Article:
I just came across this favorite Cash Management Minute, and find its principles to stay true as ever.
It is much more effective to decide what to do instead of what not to do - in skiing and in business!
Does anyone else find this to be true? Or are you looking forward to hitting the slopes this winter like I am?
Let me know your experiences (or your favorite place to ski) in the comments below!
Strategic Action Plans
You know where you are today. You know where you want your business to go. So why is it so hard to change?
Because making real changes in a business takes big, bold shifts in actions, attitudes, and thinking.
You know all of that, so why is it STILL so hard to make changes?!
Because most business owners and managers are so busy working on the day-to-day challenges of running an ongoing business that it is next to impossible to focus on the work needed to create change.
Strategic action plans identify the changes that need to be made in a business and then break them down into achievable tasks that can be accomplished in 1-2 weeks. Most of the time an individual task doesn’t make a major change in a business. But ask yourself, ”What would happen to my business if every week I can implement just two small changes that would move my business in the direction of my ultimate goal?”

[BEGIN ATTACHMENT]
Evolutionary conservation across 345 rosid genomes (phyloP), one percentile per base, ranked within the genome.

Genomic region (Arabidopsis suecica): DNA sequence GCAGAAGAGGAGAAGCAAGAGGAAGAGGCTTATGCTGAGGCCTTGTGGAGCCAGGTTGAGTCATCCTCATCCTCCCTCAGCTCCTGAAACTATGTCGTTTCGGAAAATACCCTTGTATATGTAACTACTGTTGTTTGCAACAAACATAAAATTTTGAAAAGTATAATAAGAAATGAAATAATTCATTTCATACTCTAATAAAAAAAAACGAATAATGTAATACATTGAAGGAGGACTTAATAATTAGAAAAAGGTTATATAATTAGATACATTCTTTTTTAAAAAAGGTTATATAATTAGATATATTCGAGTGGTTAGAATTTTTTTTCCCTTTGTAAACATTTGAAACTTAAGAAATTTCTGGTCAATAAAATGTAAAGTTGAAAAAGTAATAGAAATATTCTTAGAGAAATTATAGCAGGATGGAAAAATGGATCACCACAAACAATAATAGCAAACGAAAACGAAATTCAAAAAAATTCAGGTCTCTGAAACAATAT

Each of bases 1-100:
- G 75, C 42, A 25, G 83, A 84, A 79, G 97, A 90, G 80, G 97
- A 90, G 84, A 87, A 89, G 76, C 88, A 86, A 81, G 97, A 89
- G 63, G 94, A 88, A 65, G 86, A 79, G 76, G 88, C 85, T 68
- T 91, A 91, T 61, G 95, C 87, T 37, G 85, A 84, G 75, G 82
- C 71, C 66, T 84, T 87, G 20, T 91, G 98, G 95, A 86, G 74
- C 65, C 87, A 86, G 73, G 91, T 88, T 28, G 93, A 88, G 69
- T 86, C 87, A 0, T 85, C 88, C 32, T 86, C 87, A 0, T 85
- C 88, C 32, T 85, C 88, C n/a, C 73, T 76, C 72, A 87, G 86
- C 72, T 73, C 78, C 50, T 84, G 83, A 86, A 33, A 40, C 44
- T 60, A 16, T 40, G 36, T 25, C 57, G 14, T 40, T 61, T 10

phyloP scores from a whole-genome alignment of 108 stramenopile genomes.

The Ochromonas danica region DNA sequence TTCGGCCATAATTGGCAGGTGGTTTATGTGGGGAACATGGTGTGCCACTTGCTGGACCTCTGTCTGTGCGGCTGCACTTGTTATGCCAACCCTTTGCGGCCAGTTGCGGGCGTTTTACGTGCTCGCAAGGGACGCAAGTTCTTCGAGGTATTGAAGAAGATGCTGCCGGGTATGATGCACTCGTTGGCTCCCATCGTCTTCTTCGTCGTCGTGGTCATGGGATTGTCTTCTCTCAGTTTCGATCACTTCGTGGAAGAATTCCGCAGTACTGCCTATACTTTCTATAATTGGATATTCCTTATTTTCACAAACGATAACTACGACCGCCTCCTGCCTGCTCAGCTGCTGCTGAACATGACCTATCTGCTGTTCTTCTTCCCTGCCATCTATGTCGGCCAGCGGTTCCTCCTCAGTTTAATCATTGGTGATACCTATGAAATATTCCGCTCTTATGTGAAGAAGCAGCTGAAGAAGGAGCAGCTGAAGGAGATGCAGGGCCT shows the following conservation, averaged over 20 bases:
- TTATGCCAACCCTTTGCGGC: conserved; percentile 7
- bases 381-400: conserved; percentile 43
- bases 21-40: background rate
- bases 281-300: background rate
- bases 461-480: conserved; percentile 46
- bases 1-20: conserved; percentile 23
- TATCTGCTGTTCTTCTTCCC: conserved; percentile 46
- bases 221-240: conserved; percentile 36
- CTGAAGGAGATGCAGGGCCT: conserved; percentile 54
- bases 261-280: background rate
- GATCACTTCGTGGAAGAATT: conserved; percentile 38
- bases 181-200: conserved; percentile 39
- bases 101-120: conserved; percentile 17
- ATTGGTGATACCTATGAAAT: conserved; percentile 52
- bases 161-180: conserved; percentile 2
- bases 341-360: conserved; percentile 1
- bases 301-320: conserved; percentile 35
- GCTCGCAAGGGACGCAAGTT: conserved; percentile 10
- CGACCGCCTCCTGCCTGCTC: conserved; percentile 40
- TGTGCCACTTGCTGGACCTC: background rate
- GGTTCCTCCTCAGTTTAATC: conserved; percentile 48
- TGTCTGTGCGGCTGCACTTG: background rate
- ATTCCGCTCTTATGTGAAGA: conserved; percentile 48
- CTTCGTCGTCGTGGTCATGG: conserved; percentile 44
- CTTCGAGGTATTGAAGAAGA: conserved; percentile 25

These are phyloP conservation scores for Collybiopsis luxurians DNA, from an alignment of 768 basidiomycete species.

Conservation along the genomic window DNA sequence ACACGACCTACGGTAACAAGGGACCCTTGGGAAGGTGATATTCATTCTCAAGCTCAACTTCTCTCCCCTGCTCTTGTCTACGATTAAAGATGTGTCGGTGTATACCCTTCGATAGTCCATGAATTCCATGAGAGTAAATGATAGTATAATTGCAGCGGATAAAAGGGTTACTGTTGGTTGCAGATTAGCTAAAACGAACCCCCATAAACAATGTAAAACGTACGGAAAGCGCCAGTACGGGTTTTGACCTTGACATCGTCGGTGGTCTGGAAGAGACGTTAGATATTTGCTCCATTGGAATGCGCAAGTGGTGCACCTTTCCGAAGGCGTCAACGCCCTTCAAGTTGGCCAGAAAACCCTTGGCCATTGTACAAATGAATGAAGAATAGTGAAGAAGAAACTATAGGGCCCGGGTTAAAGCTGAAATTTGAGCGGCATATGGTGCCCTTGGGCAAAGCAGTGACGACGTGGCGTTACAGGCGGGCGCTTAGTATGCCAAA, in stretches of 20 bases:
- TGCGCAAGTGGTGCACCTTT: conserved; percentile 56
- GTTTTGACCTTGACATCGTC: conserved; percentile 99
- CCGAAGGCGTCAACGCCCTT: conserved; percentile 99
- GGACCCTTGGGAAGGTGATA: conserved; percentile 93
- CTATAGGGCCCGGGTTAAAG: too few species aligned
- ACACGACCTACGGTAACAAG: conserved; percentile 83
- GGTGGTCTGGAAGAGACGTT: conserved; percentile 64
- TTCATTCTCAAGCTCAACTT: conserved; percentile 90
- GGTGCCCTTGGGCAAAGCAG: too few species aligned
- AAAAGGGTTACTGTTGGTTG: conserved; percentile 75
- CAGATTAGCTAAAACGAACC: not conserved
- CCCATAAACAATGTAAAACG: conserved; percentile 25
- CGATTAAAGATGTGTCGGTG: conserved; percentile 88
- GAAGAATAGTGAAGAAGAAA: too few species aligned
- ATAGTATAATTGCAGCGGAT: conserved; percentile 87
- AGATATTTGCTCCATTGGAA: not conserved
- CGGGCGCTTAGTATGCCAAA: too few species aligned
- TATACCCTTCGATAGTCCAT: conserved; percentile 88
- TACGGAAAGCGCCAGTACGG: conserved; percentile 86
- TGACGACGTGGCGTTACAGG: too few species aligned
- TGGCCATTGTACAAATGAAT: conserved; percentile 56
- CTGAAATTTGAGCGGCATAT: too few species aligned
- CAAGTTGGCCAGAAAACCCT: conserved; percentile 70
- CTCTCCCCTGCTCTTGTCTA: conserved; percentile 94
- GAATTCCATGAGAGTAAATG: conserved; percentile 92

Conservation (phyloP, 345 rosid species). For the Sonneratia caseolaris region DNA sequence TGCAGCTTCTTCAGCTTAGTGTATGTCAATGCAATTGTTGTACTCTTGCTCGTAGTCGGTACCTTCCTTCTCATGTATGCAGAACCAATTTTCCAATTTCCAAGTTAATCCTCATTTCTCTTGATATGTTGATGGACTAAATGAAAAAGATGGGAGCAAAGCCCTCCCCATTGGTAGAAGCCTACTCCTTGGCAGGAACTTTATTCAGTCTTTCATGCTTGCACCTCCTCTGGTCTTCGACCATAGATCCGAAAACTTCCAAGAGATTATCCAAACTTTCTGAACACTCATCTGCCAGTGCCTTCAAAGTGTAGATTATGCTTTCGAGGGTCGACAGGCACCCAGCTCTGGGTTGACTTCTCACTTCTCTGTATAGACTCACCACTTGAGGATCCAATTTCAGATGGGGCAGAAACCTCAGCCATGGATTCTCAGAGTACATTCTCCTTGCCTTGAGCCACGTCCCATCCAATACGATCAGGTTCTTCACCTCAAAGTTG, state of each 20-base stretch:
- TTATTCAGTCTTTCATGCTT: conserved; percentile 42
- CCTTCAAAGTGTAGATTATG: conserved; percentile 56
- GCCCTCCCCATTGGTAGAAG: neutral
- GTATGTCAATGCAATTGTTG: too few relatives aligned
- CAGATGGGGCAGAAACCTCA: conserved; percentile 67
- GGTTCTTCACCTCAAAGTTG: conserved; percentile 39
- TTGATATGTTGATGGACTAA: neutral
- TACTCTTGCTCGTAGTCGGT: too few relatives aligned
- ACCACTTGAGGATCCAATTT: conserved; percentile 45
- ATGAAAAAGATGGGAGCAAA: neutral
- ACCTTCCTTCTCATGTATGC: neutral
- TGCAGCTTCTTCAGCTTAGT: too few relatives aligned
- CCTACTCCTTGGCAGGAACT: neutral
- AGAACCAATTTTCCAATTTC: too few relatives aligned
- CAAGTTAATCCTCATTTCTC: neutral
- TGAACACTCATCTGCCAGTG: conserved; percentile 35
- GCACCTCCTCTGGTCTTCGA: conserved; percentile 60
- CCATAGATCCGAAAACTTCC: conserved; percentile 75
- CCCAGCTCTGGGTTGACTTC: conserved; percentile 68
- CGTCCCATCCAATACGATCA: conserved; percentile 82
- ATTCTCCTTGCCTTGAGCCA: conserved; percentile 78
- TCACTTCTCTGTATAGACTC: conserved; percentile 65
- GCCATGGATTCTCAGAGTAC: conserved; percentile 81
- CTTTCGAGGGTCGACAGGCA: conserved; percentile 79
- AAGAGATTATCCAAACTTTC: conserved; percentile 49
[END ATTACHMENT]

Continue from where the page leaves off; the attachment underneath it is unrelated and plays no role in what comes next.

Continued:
Two changes a week would mean 26 changes for your business in the...
A quick internet search on the term “list of ways to grow sales” brings up list after list of “proven ways” to grow sales. Most suggestions are sales and instant demand generation activities.
Why is there so much focus on sales and instant demand generation? Three fundamental reasons:
Click here for the original post by Payne Points.
Click here for a link to the podcast.
"Traditional accounting does not track cash very well. Your cash might be found on your balance sheet."
"The number one way people raise capital for their startup companies is called credit card debt... but there are other options!"
"From a cash flow perspective, I would suggest that you have underutilized resources with any interested party in your business's success."
I was working with a client recently. She is really sharp - she understands everything that I throw at her and always asks great questions.
In her case, she was anticipating a negative bank balance six weeks ahead. She hired me to help her organize expenses around this particular week, and to specifically find expenses that we could move around to avoid a negative balance.
We went from top to bottom on her list of expenses, which ranged from about $100 to $50,000. We tried to move some to a date after the week with the negative balance.
I realized that what we were doing was like moving chess pieces on a chessboard. Moving a large bill was like moving a king or queen; it could change the strategy of the game.
Moving a pawn - a small bill from $100 to $500 - would not make a huge difference, but if you move enough pawns they add up and can even win the cash flow game for you.
Are you interested in learning how to play chess with your cash?
If you are, check out my course Winning...
"Lenders prefer cash flow models, not just a profit and loss statement."